Even after years of “pacification,” French imperialism was far from having permanently subdued its colonial subjects. In 1925, a great revolt broke out in the Jabal al-Druze, or Druze Mountain, in the south of the country, which won the enthusiastic support of Syrian nationalists. What must be noted here is that the French colonial abuse, which was the last straw and provoked the revolt, took place under the banner of the Cartel des Gauches [left-wing coalition] that ruled France at that time. It was a government of the bourgeois Radical Party supported by the SFIO (Socialist Party). The new high commissioner to the Levant, General Sarrail, was not a far-right nut, but rather a “progressive,” typical of the Third Republic. He was a Radical Party member and a Freemason, an anti-clericalist who aroused the hostility of the Lebanese Maronite Christian clergy.
The revolt was provoked by the heavy-handed policies of a local representative of France, a certain Captain Carbillet. He began to build roads to open up the Druze Mountain, but at that time the overwhelming majority of the population did not have vehicles. There were presumably military reasons for this sort of operation: to facilitate access for tanks and military convoys. The fact that Carbillet accomplished such tasks by resorting to forced labor, as was typical in the French colonial empire until at least 1946, did not make him a hero of modernity in the eyes of the peasants. Colonial violence against the Druze increased, but the last straw was the fact that he proclaimed himself governor of the Druze country by taking advantage of a quarrel among the leaders of a Druze clan. Sarrail, the left-winger, imprisoned the Druze dignitaries who had approached him to complain about Carbillet’s behavior.
The revolt began in July 1925 on the Druze Mountain over local claims but then spread well beyond. Circassian colonial troops committed abuses under the direction of Captain Collet, of whom I will speak later. When insurrection broke out in Damascus, French troops savagely bombarded the city in October. On 17 November 1925, L’Humanité, newspaper of the French Communist Party (PCF), reported more than 1,400 killed, including 336 women and children.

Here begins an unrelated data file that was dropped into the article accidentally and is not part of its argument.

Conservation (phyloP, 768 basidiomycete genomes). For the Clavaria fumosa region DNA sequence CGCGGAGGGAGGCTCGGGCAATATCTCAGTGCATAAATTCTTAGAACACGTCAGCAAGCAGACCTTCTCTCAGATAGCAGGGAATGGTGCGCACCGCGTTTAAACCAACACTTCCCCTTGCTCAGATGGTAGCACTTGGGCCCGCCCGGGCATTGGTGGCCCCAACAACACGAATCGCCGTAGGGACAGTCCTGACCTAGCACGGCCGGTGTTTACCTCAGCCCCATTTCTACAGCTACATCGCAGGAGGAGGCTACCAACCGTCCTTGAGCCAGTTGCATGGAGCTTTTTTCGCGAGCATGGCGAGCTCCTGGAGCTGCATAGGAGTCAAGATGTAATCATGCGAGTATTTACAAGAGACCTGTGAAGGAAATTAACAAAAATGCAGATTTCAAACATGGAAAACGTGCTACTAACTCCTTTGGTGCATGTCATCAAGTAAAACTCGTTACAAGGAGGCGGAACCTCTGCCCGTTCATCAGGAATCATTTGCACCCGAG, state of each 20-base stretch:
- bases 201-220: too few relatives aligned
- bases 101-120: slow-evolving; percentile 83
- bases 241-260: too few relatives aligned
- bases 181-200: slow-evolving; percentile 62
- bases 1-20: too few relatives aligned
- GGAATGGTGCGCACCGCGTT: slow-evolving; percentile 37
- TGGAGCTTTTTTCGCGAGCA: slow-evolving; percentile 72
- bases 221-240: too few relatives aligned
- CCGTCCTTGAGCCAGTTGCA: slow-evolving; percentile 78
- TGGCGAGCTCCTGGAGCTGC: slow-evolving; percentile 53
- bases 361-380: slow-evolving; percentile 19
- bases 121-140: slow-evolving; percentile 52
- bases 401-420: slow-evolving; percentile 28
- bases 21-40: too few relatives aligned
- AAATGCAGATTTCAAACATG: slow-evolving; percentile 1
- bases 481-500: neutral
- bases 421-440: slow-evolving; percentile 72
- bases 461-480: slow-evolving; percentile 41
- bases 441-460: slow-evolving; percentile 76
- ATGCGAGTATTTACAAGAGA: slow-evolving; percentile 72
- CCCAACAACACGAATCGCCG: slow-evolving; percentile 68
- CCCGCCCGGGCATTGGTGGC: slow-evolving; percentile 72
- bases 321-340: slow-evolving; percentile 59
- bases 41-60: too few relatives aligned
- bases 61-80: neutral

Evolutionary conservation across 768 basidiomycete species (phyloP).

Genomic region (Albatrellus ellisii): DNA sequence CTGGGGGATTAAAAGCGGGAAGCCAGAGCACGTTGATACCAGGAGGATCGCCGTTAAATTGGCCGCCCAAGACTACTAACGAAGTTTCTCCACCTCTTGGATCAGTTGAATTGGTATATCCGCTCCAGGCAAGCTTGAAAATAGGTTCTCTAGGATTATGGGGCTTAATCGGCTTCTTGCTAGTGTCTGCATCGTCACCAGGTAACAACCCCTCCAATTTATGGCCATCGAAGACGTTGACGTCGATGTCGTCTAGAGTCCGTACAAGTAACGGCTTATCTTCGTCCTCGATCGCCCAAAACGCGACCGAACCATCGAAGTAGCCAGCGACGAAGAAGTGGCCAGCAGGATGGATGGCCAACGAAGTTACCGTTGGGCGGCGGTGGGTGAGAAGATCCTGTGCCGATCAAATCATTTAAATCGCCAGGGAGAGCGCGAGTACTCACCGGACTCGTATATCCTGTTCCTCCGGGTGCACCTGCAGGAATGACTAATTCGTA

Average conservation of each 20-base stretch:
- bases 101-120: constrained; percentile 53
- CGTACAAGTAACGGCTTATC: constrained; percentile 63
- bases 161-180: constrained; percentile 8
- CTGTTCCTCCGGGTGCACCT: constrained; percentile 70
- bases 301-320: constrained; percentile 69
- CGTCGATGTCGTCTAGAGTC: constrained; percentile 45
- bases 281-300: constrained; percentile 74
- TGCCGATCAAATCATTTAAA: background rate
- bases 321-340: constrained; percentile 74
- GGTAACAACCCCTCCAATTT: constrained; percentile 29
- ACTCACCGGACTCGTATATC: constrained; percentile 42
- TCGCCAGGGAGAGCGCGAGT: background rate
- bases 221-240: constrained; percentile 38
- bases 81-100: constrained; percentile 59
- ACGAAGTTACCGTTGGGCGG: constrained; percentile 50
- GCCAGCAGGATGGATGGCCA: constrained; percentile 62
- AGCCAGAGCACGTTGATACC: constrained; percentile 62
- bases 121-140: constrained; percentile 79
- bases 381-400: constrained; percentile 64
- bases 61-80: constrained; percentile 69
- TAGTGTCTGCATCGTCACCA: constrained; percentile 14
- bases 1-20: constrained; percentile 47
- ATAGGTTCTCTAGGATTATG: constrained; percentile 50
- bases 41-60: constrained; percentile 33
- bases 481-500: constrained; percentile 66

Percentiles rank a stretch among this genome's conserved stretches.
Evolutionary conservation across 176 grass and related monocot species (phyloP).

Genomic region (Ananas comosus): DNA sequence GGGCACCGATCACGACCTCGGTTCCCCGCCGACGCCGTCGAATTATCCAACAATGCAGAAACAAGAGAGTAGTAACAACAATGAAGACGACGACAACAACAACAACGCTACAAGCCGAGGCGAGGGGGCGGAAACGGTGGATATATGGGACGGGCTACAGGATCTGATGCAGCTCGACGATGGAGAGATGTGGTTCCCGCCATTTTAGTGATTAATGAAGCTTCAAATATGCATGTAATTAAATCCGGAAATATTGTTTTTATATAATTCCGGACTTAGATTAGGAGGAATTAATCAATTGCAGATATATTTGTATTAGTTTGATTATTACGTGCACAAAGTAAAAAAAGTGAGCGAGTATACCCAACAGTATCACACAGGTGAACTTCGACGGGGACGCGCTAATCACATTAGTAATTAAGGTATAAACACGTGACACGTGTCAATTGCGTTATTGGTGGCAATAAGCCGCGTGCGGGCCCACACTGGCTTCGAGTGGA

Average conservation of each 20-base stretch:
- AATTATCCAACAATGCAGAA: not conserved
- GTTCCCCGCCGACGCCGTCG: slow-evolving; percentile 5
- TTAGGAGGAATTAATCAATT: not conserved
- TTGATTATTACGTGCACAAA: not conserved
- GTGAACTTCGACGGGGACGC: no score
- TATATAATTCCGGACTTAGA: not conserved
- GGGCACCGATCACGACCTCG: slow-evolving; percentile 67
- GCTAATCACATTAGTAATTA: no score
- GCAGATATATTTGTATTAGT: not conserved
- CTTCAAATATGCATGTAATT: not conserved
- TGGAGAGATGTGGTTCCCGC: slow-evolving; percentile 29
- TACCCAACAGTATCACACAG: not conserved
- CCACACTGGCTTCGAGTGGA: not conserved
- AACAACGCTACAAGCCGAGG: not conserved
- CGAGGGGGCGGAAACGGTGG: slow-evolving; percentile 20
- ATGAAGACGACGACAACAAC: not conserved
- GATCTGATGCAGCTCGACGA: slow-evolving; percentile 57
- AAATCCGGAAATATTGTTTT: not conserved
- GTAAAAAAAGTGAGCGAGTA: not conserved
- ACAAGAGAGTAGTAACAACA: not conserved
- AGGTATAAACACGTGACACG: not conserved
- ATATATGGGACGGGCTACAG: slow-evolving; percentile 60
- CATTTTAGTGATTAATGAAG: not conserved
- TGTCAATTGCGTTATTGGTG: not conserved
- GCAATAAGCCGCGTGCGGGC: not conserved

The PCF and Repression
in the Levant
It is nice to read what L’Humanité wrote at that time, especially when one compares it to today, with the PCF now a mere social-democratic shadow of its former self. Despite an information blackout in the French bourgeois media, the PCF ran articles starting in early August on “the revolt, 100 times justified, of the oppressed masses of Syria” (L’Humanité, 3 August 1925). It strongly condemned French colonial terrorism and demanded the end of the French Mandate, continually comparing it to the colonial Rif War (in northern Morocco), which was going on at practically the same time in the summer of 1925. [PCF leader] Gabriel Péri called for “mass fraternization with the oppressed in revolt” (L’Humanité, 9 August 1925). The next day, L’Humanité reported 200 French soldiers killed at Soueïda and declared:
“It is the duty of the French proletariat to use all its power to help the indigenous masses in the colonies to shake off the yoke of French imperialism. It is their duty and it is in their immediate interest, as it will spare the proletariat the blood sacrifices that capitalist society will demand.
“Just as the Syrian and Malagasy troops refused to fight their brothers from Druze Mountain on August 4 and 5, so the French soldiers, sons of workers and peasants who are or will be sent to Morocco, to Syria, and perhaps to Indochina, should refuse to fight for the imperialist enemy and should extend a fraternal hand to the oppressed of the colonies! True peace will be the result of the defeat of our imperialism.”
A lot of colonial troops were in fact used at that time. It is clear in L’Humanité’s coverage that the struggles against colonial plundering in Morocco and Syria were part of the same picture. We often cite an exemplary action by the dock workers in Marseille, who took the loads of arms they were supposed to ship to Morocco and dumped them in the sea. This heroic gesture of internationalist solidarity is a concrete example of what it means when we call for taking up the defense of a neocolonial country against imperialist intervention. The proletariat must really be mobilized for class struggle actions that can have an impact on military operations.
On the other hand, L’Humanité on 10 August 1925 polemicized against the socialists of the SFIO, who at best demanded that the French government defer to the League of Nations. As the PCF pointed out, the League of Nations would not fail to entrust France with a mandate to re-establish capitalist order.
In 1925, the fraternization that L’Humanité called for did happen, at least in a few cases. For instance, in an issue dated 25 August 1925 the newspaper salutes the “magnificent” behavior of colonial Algerian troops in Beirut. Another article (1 February 1926) reports:
“During a four-day battle in which 1,330 Druze fought against 3,800 French (Spahis [colonial cavalry] and Armenian volunteers), the battalion entrusted with defense of the Rashaya Fortress refused to continue a fratricidal struggle.
“A second battalion, sent in great haste from Riyaq, joined the first, threw down their weapons and fraternized with the Syrians.